Here are five clips from the latest episode of my radio show, THE ART MOVEMENT, the weekly radio show hosted/produced by arts presenter Matt Micucci. The show revolves around art and culture, and where all art forms and free thoughts are allowed.
(To listen to/download the full radio show, scroll to the bottom of the page.)
Announcement: My book on film, Eye of the Beholder is due out September 1.
Find your mentors in books, movies and music
What motivates Henry Rollins?
Should France return the Mona Lisa to Italy?
Whem Marcel Duchamp drew moustaches on the Mona Lisa
Lots more where that came from! You can listen to the full epsiode of THE ART MOVEMENT (including the music) via the player below.
In 1960, John Coltrane solidified his status as the most influential saxophone soloist in the world, a role once filled by the great Charlie Parker. That same year, Miles Davis had bought him his first tenor saxophone while they were touring in Europe; before Coltrane took it up, it had rarely graced the jazz listener’s ear.
Coltrane plays it on two of the tracks on My Favorite Things but not on the title track, on which he still favors the alto. Yet, the LP showed the influence of Davis in another way: here, the saxophonist distanced himself from the previous bebop/hard-bop influences of his recordings and experimented with modal jazz.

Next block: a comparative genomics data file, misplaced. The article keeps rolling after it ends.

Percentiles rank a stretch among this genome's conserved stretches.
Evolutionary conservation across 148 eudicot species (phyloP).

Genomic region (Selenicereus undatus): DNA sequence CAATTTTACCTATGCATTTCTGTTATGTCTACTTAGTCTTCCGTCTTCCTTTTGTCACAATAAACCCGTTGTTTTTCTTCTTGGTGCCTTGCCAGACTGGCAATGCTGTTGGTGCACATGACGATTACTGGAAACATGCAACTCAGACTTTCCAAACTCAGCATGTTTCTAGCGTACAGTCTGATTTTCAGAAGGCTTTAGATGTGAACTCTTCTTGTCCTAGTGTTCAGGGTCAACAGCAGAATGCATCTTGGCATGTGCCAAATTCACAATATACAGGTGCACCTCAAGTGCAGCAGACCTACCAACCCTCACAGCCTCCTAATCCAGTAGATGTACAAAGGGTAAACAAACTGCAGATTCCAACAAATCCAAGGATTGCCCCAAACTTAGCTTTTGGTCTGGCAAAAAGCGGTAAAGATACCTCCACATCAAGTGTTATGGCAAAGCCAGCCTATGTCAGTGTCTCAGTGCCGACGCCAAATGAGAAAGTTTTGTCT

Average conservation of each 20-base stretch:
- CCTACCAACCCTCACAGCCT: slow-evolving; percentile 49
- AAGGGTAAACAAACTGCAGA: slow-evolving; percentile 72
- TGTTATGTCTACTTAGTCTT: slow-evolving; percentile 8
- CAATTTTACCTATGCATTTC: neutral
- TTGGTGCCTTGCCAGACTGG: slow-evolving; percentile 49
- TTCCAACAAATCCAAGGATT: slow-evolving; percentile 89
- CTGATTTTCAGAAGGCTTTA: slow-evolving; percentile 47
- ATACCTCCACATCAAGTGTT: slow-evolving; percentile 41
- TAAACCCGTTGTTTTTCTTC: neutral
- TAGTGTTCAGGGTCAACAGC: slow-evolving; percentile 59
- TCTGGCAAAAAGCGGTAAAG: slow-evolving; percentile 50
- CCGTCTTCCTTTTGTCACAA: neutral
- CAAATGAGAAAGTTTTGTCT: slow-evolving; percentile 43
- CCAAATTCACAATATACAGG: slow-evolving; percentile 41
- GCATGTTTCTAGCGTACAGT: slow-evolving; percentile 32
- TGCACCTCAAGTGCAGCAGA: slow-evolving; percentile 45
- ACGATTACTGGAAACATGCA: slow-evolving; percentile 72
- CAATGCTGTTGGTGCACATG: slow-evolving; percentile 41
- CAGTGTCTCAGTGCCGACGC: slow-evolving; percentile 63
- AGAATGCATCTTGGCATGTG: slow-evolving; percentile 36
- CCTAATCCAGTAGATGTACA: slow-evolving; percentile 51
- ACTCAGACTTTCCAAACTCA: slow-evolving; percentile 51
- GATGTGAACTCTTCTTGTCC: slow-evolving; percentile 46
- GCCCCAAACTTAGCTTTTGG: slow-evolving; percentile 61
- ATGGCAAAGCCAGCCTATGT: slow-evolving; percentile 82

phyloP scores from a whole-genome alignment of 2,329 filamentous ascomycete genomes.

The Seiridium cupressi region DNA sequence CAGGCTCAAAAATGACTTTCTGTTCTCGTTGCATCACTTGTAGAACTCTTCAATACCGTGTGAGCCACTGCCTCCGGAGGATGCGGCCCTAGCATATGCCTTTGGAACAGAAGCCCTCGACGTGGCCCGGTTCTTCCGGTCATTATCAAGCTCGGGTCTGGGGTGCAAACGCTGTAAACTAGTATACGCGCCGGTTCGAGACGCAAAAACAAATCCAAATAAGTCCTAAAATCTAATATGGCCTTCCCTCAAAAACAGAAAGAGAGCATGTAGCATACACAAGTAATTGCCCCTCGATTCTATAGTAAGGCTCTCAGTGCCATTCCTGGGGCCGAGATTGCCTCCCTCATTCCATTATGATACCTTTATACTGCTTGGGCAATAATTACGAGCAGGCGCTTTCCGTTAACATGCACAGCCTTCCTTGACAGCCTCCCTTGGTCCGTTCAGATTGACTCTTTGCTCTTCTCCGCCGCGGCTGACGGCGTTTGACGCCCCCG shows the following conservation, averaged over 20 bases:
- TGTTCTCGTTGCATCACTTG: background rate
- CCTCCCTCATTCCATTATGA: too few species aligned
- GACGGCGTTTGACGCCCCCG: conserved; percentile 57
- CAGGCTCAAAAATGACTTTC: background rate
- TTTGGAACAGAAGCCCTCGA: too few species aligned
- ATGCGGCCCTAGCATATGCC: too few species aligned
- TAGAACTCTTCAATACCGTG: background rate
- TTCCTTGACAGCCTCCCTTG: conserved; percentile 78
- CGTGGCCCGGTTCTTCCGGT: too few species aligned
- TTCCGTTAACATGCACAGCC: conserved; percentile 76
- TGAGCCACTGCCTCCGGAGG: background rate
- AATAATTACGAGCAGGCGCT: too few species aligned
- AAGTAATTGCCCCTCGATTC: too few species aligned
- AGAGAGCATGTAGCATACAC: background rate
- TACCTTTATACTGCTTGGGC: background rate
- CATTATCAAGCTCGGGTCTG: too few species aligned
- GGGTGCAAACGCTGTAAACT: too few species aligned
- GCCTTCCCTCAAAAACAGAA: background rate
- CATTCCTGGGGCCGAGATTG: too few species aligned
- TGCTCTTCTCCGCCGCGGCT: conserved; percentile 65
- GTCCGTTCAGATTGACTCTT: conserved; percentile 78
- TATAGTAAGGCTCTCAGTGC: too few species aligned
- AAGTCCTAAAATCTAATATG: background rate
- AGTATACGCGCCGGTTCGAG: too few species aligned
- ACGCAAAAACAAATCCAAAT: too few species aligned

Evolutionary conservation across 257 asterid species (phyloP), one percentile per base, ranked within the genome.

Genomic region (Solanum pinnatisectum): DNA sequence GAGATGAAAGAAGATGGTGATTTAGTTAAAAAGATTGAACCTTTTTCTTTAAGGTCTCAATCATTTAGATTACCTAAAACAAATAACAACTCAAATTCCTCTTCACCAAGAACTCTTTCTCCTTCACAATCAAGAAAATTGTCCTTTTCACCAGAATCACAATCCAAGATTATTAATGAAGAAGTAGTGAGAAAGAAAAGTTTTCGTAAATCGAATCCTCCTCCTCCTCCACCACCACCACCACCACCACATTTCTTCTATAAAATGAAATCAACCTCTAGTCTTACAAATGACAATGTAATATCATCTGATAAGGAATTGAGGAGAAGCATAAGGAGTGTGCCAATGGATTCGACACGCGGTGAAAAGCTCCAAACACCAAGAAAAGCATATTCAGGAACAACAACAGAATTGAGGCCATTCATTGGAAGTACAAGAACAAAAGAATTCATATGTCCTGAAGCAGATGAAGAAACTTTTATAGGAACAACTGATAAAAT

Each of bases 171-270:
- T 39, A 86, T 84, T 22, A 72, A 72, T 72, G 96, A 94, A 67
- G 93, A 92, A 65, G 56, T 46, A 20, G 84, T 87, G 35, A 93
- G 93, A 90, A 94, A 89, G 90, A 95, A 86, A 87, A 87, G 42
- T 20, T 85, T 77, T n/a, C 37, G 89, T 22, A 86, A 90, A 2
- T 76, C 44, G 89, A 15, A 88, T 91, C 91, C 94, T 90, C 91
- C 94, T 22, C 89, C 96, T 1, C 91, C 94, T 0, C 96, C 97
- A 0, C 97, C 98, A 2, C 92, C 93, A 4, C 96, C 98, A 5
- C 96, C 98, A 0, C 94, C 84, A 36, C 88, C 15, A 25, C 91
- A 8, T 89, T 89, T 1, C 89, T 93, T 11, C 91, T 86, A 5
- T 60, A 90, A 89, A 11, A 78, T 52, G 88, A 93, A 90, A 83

Modal jazz encouraged soloing by doing without the constraints of chord progressions; it opened up new possibilities for improvisers and for Coltrane to unravel what Ira Gitler called his sheets of sound. While this cut is almost a quarter of an hour long, it doesn’t feel like it: every member of his stellar quartet – McCoy Tyner, Elvin Jones and Steve Davis – was a legend in their own right and together they are able to turn an old and cheesy Broadway tune into something so deep that you could hear the meaning of life in it…
I’ve been traveling the world for years and while I can’t imagine my life any other way, nothing makes me feel as nostalgic as being on the road. There have been many times in the past where I’ve been on a bus, train or plane and felt the need to burst into tears. A mentor of mine recently told me the best way to counter these emotions is by embracing them. And the best way to do that is by listening to songs that evoke those same feelings.
On my last bus trip from Brno to Wroclaw, I rediscovered “Crossroads” by Don McLean from his landmark American Pie album (which incidentally was one of the first vinyl LPs I ever bought). Out-shadowed by the hugely popular title track, “Crossroads,” like many other songs on this album, is an underrated gem and one that has touched many people. Most feel a closeness to the line “You know I’ve heard about people like me, but I’ve never made the connection / They walk one road to set them free and find they’ve gone the wrong direction.”
I think this line is the essence of the pop ballad; the sense of regret, the wish to turn back time, the fear of the road lying ahead. Textually, the song is about a man who returns to a long lost love and begs for salvation. But that’s far too linear interpretation. I read the entire second verse in a far more spiritual way. Hope and salvation lie with anything that will join you on the inevitable journey of life. But it doesn’t necessarily have to be a person – it can be an idea, a thought, an emotion and even an absence. Sometimes absences are stronger than presences. “But there’s no need for turning back, ’cause all the roads lead to where I stand.”